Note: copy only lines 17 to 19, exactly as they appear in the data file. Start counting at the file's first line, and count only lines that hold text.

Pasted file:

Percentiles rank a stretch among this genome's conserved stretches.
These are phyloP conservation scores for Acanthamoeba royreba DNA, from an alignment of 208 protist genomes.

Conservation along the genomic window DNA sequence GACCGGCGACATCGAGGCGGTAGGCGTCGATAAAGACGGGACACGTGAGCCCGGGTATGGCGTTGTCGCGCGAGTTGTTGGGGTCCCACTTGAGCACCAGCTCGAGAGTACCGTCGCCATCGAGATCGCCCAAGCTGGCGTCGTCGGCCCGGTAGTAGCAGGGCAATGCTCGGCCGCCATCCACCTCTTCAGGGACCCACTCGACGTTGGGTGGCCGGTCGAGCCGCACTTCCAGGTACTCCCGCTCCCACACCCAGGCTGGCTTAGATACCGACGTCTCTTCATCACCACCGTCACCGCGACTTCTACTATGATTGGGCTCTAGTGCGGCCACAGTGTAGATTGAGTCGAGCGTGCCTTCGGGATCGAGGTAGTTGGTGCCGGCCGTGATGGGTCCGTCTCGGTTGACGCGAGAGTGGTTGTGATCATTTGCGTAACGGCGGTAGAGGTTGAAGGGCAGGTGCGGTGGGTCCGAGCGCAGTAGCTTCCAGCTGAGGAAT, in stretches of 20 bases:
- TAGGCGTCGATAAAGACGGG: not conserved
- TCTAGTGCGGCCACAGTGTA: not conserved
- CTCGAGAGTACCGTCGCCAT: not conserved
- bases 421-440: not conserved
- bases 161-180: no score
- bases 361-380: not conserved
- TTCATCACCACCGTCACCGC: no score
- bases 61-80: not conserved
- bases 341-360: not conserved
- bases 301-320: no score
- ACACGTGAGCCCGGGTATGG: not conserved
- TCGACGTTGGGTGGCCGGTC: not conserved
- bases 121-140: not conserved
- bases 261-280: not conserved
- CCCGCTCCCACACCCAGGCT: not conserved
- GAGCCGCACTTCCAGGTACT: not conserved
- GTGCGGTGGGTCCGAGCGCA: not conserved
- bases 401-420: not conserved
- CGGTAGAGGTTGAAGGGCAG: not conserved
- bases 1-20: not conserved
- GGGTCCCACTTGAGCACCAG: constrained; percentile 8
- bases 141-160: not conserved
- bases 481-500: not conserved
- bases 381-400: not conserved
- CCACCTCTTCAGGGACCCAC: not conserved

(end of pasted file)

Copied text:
- bases 261-280: not conserved
- CCCGCTCCCACACCCAGGCT: not conserved
- GAGCCGCACTTCCAGGTACT: not conserved